Keeping our characters alive


Reminding your readers of ‘missing’ characters.

I have a character who ‘disappears’ for a long time in my current novel, but I don’t want my readers to forget him as he’s going to ‘reappear’ at the end. So how do I keep him alive?

Whilst thinking this through I remembered teaching  Antony and Cleopatra to a class many years ago and pointing out, that since Anthony dies at the end of Act four, and half the play is named after him, Shakespeare has the challenge of keeping him vivid in our minds for the entire last act. So how does he do this? Well, first of all, he has other characters talking about him. They clearly remember him, and hence so do we. His erstwhile followers describe him in glowing terms, but so does his enemy Octavius Caesar, and that’s even more impressive, coming from a man who used to despise him. Secondly, people start quoting him. When a character called Proculeius comes to Cleopatra, she says, Antony/Did tell me of you, bade me trust you…’ Using Antony’s name, and his words, enables him to speak to us from beyond the grave. Finally, Shakespeare uses dreams. In Cleopatra’s famous ‘dream speech’ she elevates the man to god-like status:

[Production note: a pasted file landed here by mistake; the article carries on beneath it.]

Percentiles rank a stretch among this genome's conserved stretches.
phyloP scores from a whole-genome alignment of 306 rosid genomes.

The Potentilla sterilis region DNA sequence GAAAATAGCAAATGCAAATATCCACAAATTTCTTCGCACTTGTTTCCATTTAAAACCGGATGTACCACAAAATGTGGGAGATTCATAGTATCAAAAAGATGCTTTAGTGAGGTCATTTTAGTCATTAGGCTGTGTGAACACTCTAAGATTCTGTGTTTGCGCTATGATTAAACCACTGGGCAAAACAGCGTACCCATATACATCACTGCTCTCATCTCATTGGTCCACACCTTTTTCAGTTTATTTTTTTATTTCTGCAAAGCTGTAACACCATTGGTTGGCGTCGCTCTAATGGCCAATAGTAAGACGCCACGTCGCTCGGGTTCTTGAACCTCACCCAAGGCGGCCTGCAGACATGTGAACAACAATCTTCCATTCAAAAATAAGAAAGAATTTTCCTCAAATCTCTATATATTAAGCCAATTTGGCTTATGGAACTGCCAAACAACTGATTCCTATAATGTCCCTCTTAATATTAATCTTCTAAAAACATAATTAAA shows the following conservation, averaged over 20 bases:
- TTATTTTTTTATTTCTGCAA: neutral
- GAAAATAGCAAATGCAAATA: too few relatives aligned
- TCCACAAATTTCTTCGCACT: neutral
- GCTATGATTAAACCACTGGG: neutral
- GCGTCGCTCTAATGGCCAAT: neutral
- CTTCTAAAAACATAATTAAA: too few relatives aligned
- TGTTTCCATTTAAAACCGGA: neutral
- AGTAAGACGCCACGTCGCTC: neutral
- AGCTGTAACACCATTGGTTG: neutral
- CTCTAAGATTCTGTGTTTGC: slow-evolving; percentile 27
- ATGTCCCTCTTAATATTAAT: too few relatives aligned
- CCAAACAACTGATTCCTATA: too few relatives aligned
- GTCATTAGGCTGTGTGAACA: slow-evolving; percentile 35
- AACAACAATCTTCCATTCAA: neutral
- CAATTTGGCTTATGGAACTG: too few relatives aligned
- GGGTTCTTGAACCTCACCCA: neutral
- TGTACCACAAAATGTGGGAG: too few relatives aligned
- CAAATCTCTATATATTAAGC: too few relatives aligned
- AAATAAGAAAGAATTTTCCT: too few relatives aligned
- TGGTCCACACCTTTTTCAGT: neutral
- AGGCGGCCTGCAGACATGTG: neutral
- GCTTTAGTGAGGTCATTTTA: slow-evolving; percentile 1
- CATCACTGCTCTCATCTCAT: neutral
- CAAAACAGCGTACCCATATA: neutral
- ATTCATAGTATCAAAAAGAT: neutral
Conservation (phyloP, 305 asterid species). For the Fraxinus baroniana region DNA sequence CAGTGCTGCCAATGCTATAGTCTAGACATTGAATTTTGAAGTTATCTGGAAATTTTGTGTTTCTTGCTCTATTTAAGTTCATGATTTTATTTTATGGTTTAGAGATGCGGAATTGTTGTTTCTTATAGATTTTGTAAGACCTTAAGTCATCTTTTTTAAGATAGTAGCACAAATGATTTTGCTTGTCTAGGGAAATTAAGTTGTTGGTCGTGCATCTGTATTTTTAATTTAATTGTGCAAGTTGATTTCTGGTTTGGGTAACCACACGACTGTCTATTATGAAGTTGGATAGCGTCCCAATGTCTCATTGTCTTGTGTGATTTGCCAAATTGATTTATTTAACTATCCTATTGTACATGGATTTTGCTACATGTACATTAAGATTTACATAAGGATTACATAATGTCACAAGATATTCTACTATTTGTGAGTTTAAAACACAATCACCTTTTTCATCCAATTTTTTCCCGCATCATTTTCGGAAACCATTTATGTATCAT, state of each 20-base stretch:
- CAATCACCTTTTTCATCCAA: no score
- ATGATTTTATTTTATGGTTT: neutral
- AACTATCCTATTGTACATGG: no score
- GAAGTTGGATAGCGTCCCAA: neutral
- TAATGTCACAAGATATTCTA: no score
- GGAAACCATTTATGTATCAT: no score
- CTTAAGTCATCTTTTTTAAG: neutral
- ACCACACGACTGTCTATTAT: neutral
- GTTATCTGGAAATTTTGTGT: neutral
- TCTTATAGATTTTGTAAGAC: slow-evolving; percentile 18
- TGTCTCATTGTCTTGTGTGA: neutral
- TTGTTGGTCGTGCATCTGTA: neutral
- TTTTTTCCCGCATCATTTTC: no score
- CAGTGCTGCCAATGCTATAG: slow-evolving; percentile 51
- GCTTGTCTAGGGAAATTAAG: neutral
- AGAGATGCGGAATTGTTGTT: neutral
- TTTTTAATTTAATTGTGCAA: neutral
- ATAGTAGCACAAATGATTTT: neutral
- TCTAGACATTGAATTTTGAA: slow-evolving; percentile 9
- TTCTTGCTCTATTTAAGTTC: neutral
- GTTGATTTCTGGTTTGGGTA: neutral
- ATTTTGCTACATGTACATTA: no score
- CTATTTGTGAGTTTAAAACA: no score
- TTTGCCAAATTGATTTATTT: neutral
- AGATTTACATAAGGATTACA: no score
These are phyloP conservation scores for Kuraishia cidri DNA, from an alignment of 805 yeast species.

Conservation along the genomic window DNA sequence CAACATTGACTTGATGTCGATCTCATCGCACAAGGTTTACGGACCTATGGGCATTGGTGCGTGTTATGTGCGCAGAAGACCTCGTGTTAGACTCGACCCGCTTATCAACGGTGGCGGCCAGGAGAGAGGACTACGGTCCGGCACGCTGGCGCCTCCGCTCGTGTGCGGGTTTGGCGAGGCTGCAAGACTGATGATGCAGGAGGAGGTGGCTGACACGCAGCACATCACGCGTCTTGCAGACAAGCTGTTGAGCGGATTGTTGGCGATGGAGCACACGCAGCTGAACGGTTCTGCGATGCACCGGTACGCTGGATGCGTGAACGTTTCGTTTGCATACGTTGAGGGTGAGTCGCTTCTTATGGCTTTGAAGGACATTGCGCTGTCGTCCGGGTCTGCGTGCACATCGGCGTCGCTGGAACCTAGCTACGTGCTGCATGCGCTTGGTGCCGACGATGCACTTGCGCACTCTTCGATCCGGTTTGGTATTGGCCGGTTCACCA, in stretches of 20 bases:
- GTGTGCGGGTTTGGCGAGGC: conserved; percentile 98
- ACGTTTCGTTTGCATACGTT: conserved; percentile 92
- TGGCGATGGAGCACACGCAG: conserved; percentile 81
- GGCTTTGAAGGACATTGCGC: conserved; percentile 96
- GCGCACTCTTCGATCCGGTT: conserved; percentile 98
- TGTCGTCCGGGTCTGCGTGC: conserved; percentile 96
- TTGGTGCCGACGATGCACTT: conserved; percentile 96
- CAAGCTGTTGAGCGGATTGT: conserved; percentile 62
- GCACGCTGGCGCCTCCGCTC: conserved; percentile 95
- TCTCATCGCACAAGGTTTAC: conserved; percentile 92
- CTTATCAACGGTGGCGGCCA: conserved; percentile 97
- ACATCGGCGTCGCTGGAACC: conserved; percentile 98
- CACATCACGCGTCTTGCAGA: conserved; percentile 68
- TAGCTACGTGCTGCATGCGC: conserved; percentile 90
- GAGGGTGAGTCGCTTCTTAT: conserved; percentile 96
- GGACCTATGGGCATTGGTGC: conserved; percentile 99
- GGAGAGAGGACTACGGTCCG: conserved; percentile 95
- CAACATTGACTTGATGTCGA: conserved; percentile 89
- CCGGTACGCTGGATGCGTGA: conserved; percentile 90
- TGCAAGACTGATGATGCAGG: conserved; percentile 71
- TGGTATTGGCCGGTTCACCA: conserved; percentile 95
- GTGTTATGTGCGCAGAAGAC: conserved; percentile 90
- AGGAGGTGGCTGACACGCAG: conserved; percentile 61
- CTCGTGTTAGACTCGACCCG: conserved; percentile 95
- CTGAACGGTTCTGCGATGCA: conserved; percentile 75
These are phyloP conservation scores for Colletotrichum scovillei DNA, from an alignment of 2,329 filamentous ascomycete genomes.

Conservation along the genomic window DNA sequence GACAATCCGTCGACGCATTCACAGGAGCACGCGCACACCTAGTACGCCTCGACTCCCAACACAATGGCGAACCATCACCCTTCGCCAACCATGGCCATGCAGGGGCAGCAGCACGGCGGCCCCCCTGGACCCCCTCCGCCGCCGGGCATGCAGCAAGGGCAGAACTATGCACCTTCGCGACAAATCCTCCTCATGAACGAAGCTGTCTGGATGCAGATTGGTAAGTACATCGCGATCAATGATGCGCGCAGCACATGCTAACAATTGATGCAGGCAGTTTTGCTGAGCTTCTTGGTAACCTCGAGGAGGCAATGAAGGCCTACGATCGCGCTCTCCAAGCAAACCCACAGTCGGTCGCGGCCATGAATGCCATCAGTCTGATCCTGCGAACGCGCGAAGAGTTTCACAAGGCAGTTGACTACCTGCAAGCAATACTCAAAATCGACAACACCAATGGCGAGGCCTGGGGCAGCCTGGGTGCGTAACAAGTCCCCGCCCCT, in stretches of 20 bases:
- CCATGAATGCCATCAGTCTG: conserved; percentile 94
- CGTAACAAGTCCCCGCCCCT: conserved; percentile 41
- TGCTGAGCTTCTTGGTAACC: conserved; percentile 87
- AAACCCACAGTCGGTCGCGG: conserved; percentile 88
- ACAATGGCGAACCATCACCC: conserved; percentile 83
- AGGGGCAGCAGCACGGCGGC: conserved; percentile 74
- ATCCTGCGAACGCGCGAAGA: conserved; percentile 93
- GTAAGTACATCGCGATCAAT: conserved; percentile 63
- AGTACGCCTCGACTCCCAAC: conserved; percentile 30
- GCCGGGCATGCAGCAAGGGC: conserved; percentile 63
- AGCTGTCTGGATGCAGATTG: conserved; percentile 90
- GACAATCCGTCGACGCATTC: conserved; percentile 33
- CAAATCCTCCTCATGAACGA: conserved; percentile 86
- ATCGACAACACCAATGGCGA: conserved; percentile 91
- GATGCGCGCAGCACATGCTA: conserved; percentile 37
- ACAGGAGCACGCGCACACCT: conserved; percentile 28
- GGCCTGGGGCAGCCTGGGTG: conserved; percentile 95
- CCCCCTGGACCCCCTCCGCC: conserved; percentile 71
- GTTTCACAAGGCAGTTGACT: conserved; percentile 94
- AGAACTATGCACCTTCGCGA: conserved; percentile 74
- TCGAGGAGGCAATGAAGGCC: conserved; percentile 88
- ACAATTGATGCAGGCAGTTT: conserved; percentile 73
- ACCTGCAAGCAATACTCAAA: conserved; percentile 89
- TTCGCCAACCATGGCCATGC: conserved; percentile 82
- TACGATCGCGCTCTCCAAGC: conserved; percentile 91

His legs bestrid the ocean: his rear'd arm
Crested the world: his voice was propertied
As all the tuned spheres,

By making Antony a larger than life character, albeit retrospectively, Shakespeare ensures he achieves huge stature in our minds. By the time Cleopatra commits suicide at the end of the play, he is still so alive for us that we really believe he is speaking to her:

Methinks I hear
Antony call; I see him rouse himself
To praise my noble act

Of course, not all of these methods are appropriate for us, but certainly making our ‘dead’ characters as vivid as possible will help keep them a strong presence for our readers.


CharactersGill ThompsonComment